"It's only when you stand over it, you know, when you physically stand over the bike, that then you say 'hey, I don't have much stand over height', you know"-T. Ellsworth

    You're turning black metallic.

  34. #34
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    I suffer from cold feet. For riding in the cold , I have had good luck with thin wicking socks covered by a plastic bag (Subway sandwich bag works great), then cover the bag with wool sock.

    You can't really notice the bag, it blocks the wind, and it keeps your wool sock from getting wet with sweat. When done, my wicking sock is soaking wet, but my wool socks and feet stay warm.

    My feet sweat a lot, so this method works for me. This might not work if your shoes get wet from rain or snow, because your insulation will get wet, but it does work for keeping your sweat from ruining your insulation.

    Free to try this method.

  35. #35
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    I was in the same boat about 6-7 years ago.

    Used thicker socks and plastic bags with limited success.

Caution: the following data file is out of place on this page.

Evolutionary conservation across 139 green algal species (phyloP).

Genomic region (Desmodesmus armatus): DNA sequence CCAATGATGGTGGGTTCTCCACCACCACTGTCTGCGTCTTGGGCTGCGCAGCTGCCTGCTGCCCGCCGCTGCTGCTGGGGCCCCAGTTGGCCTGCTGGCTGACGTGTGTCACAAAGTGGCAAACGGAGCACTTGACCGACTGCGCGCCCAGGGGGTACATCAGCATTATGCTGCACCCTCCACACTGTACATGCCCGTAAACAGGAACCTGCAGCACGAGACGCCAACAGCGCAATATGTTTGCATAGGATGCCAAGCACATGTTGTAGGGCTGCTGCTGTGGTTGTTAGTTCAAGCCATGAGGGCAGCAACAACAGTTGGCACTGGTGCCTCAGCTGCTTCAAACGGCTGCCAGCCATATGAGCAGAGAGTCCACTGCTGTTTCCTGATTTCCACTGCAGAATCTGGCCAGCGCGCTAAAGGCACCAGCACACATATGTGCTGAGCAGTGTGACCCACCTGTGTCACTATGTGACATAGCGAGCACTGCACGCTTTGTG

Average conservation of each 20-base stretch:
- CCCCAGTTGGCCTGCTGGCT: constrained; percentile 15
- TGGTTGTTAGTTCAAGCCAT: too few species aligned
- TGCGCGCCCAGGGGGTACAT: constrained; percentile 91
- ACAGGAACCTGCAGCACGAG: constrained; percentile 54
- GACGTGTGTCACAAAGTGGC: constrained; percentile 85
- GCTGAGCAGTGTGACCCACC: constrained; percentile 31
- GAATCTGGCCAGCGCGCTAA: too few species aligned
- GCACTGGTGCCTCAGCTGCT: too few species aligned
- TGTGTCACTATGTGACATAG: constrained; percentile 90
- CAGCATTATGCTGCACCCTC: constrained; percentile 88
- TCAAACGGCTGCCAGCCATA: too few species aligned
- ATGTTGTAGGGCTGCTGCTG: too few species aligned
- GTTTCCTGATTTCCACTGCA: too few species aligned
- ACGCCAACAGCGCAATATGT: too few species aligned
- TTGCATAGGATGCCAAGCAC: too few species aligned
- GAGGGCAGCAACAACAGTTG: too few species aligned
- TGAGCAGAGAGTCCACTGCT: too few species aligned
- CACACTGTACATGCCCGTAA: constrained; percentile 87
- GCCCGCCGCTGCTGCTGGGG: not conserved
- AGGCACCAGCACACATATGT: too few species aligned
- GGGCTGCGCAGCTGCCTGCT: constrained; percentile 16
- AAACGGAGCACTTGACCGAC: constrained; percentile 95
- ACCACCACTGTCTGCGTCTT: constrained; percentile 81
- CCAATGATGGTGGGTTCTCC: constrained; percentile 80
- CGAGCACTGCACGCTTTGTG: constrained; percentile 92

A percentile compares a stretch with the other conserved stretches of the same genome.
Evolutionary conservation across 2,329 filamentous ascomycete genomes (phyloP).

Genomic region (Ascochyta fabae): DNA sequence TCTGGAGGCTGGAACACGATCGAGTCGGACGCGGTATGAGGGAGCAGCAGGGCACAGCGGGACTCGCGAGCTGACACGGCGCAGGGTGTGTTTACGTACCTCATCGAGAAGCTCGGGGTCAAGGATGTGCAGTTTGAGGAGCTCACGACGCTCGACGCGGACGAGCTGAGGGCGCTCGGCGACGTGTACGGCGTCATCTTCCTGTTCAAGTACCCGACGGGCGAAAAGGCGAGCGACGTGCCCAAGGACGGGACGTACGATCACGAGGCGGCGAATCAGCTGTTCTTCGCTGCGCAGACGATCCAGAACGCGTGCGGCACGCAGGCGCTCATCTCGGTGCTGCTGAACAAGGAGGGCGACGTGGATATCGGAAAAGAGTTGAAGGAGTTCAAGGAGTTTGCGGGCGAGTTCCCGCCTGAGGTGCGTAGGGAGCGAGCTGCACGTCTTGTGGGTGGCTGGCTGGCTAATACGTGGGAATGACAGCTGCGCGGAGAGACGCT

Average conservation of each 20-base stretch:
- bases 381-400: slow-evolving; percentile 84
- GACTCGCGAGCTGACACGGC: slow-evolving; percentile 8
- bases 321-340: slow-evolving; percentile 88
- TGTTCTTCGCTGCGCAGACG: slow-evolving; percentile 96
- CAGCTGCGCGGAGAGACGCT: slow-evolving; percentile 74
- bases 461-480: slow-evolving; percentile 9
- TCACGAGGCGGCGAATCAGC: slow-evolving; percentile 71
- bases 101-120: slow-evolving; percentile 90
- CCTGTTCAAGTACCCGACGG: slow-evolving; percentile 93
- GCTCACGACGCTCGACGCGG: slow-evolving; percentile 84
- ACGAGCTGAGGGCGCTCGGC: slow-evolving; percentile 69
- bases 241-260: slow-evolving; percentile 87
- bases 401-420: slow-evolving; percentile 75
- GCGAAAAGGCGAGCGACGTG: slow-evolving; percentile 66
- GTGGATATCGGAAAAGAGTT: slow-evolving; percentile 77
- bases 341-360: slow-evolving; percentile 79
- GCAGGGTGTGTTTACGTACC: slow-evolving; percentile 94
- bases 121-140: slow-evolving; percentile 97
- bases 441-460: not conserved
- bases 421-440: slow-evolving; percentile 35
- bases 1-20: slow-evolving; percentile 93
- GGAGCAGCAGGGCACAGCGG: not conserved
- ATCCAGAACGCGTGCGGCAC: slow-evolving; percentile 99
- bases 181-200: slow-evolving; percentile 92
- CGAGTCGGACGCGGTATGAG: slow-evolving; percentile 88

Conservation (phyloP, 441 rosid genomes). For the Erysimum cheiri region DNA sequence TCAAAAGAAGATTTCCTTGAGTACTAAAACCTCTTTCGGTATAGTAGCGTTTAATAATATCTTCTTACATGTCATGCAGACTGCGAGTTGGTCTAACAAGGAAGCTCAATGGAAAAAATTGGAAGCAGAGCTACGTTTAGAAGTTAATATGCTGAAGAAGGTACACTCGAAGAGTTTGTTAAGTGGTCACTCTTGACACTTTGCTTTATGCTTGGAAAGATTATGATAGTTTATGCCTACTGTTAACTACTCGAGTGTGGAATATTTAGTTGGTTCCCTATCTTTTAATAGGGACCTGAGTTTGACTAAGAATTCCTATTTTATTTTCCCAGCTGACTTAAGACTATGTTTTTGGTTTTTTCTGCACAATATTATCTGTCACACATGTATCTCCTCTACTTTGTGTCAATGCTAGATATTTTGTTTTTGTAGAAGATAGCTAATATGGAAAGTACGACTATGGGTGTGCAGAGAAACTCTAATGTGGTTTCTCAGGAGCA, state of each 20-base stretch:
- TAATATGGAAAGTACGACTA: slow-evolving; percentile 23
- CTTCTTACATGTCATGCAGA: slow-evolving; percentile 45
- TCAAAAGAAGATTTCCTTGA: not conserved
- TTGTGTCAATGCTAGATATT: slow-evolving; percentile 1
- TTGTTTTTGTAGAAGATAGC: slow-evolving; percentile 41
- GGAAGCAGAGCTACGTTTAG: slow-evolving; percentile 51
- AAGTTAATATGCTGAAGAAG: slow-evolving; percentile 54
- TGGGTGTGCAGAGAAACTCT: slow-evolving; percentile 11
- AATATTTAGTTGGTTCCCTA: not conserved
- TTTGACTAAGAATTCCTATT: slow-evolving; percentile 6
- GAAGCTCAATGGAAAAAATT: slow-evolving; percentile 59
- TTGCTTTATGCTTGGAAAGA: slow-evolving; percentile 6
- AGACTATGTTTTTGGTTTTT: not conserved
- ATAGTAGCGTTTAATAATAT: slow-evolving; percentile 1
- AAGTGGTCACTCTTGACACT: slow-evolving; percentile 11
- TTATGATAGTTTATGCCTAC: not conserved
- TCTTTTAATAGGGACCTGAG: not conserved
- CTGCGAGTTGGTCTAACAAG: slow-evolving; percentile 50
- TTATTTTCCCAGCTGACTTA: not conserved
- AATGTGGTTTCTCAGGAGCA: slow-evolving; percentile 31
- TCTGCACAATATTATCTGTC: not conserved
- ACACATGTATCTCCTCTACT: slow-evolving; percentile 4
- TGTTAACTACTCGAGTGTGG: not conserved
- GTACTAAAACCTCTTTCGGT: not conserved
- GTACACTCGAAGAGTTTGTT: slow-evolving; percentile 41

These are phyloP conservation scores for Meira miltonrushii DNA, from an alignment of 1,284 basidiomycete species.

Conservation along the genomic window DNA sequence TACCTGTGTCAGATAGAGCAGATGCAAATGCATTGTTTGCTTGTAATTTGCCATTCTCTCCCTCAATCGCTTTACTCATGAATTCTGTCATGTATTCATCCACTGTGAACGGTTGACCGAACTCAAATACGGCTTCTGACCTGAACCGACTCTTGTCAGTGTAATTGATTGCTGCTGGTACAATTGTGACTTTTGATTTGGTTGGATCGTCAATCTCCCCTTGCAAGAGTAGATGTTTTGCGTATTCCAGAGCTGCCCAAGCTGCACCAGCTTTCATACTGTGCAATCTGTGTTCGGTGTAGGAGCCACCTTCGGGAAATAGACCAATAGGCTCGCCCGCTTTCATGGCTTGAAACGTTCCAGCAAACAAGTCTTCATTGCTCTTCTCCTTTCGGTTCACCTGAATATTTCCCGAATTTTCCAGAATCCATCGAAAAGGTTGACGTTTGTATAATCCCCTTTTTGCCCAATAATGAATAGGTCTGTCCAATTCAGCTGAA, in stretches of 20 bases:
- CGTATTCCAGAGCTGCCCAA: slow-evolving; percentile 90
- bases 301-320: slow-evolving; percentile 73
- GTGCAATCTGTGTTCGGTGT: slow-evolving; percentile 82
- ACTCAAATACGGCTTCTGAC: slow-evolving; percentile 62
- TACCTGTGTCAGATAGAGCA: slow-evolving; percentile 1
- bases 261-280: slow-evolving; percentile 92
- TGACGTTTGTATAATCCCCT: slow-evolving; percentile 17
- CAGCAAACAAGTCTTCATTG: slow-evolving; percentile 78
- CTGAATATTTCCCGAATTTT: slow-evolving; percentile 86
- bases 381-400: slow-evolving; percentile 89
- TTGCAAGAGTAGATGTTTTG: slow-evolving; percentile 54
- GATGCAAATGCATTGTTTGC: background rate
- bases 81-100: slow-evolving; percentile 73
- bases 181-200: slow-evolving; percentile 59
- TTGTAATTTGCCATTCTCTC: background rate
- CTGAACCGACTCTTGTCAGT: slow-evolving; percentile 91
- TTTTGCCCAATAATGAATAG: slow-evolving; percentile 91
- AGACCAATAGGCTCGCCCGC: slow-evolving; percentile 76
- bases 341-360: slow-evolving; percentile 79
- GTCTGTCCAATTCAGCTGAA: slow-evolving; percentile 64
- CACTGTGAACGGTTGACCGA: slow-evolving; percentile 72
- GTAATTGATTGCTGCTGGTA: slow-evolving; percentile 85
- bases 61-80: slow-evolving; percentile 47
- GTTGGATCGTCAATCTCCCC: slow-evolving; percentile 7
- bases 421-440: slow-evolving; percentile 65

Finally just bite the bullet and bought pair of used insulated Lakes used on a Facebook cycling age. Best $50 I have ever spent. Wear them religiously if under 50 degrees.

  36. #36
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    Quote Originally Posted by Coach529 View Post
    I was in the same boat about 6-7 years ago.

    Used thicker socks and plastic bags with limited success.

    Finally just bite the bullet and bought pair of used insulated Lakes used on a Facebook cycling age. Best $50 I have ever spent. Wear them religiously if under 50 degrees.
    Yeah, IME, they suck when the temp really starts to get below freezing, but below 50 degrees and to around or just below freezing they are great. Just like you say, it makes riding so much easier and comfortable. Even though I live in Alaska, I should have bought them long ago, when I lived in Arizona. Coldest ride there was 5°F and below in the hills, but many were around or right below freezing in the winter, especially early.
    "It's only when you stand over it, you know, when you physically stand over the bike, that then you say 'hey, I don't have much stand over height', you know"-T. Ellsworth

    You're turning black metallic.